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new to TF

432 Views 5 Replies 5 Participants Last post by  MyLilPwny
I have never heard of TF before, but after reading a bit, I'm definitley interested! I eat reasonably healthy but would like to cut out grains and some dairy (still keeping organic yogurt and cheeses in moderation) and go from there. My hubby is not going to be joining me, nor will any of the people I live with, so I'm going to have a lot of temptation.

Anyone have tips on starting out on a sort of modified TF diet?
One following (mostly) the guidelines listed here .
With lots of fresh healthy local produce, and (hopefully?) nuts as well.

Anyone have any tips for beginning this diet? Things to purchase?

Which breakfast cereals would be safe?
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Hi Jessica! My advice would be to go at it slowly. Don't do a drastic change, because that always seems to backfire. Check out Nourishing Traditions from the library and read throught it before deciding to buy it, if you can. There are lots of good books here. Look at the stickies at the top of this forum. Lots of great info in there.

Also, don't think you have to be perfect on this. It can be difficult to follow, in the beginning. But hang in there!
I would pick one or two things to start adding to your diet, and maybe a new thing to avoid. When you get that to the point where it feels easy, add a few more new foods and a few more things to avoid. Go slow. You'll feel better and better, and will be naturally motivated toward your next step. If you try it all at once, it could be overwhelming (depending on what your diet is now, of course).

For me, the first foods I added were grass-fed ground beef (I hadn't eaten or cooked beef for many many years before that), raw milk, and coconut oil. I then added organ meats and fermented vegetables. I then started soaking beans, grains and making soaked-grain bread. Then started making kefir. There were many months of adjustment between each addition.

We ate pretty well to begin with, but I still had to cut out some of our previous emergency "convenience" foods -- frozen pizza, Annie's mac and cheese, cereal. I think in the beginning, though, when you're getting adjusted, you should just add the new foods, and only start cutting out your convenience foods when you are adjusted to the new foods and meals. Adjust, learn how to cook some really good TF meals, feel the difference in your health, and then you'll find it easier to cut out the previous convenience foods. Be gentle with yourself, so that you'll be successful in the long run.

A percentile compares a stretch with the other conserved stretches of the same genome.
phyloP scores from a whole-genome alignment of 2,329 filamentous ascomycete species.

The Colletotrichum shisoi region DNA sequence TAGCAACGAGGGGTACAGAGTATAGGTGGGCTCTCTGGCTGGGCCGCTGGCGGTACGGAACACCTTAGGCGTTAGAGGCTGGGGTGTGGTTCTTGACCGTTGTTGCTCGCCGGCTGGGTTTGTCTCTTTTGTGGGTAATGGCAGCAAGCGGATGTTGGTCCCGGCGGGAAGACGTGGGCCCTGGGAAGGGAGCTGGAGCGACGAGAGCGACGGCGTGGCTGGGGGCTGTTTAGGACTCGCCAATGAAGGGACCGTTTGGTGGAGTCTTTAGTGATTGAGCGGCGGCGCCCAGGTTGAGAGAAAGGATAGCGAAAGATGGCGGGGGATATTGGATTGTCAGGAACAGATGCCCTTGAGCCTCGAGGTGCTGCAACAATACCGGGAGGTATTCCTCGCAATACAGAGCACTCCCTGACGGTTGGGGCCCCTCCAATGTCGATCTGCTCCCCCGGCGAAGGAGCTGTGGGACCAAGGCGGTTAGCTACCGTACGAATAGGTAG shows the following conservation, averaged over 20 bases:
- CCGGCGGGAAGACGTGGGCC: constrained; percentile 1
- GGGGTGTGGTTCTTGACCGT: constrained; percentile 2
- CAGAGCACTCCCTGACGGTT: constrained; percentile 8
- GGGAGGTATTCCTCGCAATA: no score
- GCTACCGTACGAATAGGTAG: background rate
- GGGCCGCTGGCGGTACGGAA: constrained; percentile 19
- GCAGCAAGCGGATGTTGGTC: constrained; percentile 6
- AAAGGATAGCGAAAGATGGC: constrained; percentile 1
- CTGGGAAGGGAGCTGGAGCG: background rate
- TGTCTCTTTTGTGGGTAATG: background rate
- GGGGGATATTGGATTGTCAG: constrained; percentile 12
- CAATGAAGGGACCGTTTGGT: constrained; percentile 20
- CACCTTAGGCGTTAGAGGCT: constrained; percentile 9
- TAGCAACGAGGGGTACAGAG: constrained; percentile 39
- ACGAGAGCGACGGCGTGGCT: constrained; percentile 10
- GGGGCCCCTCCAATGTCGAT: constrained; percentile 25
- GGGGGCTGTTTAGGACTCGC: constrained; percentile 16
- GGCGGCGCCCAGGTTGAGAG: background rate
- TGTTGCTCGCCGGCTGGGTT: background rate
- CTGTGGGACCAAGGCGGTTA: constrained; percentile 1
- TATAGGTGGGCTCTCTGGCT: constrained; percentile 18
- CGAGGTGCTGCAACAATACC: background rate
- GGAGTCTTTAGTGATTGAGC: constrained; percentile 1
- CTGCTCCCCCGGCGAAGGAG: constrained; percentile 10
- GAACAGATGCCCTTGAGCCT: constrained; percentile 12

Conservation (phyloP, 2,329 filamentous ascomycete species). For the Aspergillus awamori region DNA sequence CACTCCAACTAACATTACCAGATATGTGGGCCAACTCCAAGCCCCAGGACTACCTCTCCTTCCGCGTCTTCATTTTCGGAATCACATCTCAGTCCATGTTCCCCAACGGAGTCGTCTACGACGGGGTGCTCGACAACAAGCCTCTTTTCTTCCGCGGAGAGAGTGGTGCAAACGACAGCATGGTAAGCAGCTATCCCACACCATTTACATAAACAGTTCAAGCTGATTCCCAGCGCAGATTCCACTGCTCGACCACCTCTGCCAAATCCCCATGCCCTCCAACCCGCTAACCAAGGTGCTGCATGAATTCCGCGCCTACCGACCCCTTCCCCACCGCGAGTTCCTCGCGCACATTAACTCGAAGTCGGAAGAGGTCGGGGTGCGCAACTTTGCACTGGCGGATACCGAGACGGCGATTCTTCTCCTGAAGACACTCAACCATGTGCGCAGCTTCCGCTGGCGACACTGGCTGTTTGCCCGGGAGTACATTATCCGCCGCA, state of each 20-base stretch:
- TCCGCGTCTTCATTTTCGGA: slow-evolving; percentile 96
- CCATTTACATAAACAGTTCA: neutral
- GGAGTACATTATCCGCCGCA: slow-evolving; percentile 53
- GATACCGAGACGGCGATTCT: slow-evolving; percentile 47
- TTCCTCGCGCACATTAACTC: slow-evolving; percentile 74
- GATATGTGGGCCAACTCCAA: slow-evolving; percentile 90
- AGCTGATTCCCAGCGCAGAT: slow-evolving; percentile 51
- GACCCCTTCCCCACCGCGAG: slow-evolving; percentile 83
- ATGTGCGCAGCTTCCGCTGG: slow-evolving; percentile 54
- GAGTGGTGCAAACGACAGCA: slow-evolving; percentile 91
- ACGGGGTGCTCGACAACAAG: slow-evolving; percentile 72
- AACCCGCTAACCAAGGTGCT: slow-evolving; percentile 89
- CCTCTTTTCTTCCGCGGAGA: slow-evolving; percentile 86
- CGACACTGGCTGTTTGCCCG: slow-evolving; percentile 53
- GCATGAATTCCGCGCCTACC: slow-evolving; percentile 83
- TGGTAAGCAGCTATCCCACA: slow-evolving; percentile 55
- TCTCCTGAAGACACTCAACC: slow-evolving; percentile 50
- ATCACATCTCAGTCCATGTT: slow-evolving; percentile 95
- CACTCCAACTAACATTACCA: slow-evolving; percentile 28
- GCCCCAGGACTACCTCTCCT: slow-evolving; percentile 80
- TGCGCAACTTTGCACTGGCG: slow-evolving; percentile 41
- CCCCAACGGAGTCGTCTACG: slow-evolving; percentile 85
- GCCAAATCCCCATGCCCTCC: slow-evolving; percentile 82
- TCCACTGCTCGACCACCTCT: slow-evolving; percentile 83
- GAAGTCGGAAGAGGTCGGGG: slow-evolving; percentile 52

To specifically answer your question about cereal, I don't think there's a good one out there. Read an article about extruded or puffed grains and you'll be convinced. But if you can't cut it out yet without being stressed, don't! Maybe just make it a goal, and at the same time learn how to make granola at home out of soaked oats -- it's pretty easy. When you've got that down and it fits into your cooking routine, it might be easier to give up cereal.
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Slow and steady wins the race, or something. I think I cut out corn syrup first. That meant I had to either find and buy alternative products that didn't have corn syrup, or make them myself. Once that was second nature, I moved on to eliminating all trans fats. (This was before trans fats became widely unpopular, so it was a bit more challenging.) As I ate better, by adding in good things like the PP said, my taste buds changed, and I needed/wanted a lot less of the junk. Now I almost never even want chocolate! That is exceedingly weird.

As for cereals, I do not remember where I read it, but it... I remember reading that Grape Nuts (and other brands that are similar) are not extruded, and therefore not horribly awful. Kashi's Harvest Wheat and Cinnamon Harvest (look like shredded wheat) are also not extruded, apparently. And Ezekiel sells sprouted, almost granola-like cereal.
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Thanks guys!

I actually meant hot cereal- normally, I eat Quaker oats w/ honey & apples .. ?
I get Steel Cut Organic Oats from Trader Joe's and I soak them overnight in water and lemon juice or apple cider vinegar and then cook them (then I add raw honey, raw butter and raw milk to it). The book "Eat Fat Lose Fat" has 2 homemade cold cereal recipes. If interested, just send me a message and I'll give you the recipes, since I have the book.
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